US launches anti-dumping probe against Chinese aluminum foil

Commerce Secretary Wilbur Ross said the order would result in analysts going "country by country, and product by product," reporting back to Trump within 90 days

The United States launched an anti-dumping investigation against imports of Chinese aluminum foil on Tuesday, the latest in a series of cases against the country that could result in the imposition of punitive duties.

"The Trump Administration is unequivocally committed to the vigorous enforcement of America's trade laws and will ensure US businesses and workers are treated fairly," US Commerce Secretary Wilbur Ross said in a statement.

US companies filed a complaint early this month saying Chinese aluminum foil imports are dumped into the American market at prices lower than the cost of production, and unfairly subsidized. They name 230 Chinese companies in the complaint.

Aluminum foil imports from China amounted to $390 million last year, the Commerce Department said.

"The Department of Commerce intends to act swiftly to halt any unfair trade practices and will render our decisions at the earliest opportunity, while also assuring a full and fair assessment of the facts," Ross said.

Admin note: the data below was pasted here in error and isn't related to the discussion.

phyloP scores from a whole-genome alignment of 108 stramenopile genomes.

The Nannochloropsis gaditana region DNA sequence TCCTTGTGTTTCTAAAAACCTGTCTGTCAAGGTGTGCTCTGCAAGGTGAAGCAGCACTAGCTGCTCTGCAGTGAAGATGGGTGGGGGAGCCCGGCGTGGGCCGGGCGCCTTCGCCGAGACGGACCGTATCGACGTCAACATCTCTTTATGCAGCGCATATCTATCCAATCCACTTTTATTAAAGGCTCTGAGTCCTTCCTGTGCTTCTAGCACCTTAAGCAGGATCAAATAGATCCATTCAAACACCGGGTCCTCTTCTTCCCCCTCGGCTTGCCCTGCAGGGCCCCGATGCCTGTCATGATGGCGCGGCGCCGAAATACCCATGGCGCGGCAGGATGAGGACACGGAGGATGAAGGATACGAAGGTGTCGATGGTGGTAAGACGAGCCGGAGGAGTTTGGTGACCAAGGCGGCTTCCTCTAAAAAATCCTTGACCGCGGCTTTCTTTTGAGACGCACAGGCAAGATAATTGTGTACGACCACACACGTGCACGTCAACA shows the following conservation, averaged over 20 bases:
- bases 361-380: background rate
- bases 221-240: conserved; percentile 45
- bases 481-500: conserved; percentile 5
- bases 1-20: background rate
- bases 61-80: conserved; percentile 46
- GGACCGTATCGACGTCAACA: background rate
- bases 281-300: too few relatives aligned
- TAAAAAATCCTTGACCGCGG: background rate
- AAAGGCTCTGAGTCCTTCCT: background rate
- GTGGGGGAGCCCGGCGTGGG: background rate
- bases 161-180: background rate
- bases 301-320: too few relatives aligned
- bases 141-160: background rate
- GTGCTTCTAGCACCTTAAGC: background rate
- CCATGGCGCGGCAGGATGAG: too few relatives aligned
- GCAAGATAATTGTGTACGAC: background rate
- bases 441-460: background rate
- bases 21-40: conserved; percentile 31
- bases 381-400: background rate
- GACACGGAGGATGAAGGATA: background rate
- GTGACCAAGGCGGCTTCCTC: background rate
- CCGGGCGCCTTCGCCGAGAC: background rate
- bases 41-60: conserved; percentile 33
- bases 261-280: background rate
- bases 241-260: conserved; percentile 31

The US International Trade Commission will review the case by April 24 and if it determines that US companies have been harmed, the Commerce Department could decide this summer to impose punitive tariffs on those goods based on the dumping rate of between 38.4 percent and 140.2 percent.

The previous administration of Democratic president Barack Obama, just before leaving office in January, filed a complaint against China in the World Trade Organization (WTO) over its aluminum imports, saying subsidies granted by Beijing are illegal under WTO rules.

In the first step in the WTO dispute settlement process, Washington called for consultations with Beijing.

In the absence of negotiated compromise, the United States could be allowed by the WTO to impose tariffs on certain Chinese imports.